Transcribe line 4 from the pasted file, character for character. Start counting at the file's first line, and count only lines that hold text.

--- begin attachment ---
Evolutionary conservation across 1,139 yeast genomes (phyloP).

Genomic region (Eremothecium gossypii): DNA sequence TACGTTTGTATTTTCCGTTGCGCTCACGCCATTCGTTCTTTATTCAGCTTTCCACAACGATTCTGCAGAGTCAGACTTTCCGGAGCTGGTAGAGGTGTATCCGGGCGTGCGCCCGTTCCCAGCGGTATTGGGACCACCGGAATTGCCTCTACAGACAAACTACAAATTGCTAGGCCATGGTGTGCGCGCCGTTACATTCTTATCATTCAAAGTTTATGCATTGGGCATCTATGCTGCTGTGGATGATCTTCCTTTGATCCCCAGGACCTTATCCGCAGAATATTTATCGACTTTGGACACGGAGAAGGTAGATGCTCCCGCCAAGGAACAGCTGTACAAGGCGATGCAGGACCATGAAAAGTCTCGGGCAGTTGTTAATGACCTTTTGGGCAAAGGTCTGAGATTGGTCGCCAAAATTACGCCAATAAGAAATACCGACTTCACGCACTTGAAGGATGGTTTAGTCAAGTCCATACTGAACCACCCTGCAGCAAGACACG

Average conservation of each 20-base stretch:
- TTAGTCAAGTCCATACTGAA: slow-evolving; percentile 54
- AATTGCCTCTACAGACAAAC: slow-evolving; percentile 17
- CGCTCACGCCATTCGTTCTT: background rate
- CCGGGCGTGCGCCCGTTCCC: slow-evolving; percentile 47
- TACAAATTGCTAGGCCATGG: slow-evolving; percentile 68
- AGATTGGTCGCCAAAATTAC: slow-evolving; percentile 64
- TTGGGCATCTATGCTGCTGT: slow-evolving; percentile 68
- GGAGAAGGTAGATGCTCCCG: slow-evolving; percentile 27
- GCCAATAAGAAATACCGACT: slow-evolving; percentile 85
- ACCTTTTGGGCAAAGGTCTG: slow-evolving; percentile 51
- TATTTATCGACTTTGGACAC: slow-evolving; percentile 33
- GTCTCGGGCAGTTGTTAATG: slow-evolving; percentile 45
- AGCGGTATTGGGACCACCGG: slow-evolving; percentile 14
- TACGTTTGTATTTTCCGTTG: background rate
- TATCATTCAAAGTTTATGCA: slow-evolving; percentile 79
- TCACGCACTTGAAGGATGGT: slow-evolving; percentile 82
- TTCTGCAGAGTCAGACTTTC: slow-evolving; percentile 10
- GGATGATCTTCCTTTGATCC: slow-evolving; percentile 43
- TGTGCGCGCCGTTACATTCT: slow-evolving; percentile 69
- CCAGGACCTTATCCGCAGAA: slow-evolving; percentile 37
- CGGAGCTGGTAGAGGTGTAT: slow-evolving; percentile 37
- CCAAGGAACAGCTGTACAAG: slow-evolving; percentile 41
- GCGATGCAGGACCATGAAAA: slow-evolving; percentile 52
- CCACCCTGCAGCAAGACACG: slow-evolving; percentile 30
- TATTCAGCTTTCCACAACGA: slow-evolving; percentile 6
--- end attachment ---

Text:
- TTAGTCAAGTCCATACTGAA: slow-evolving; percentile 54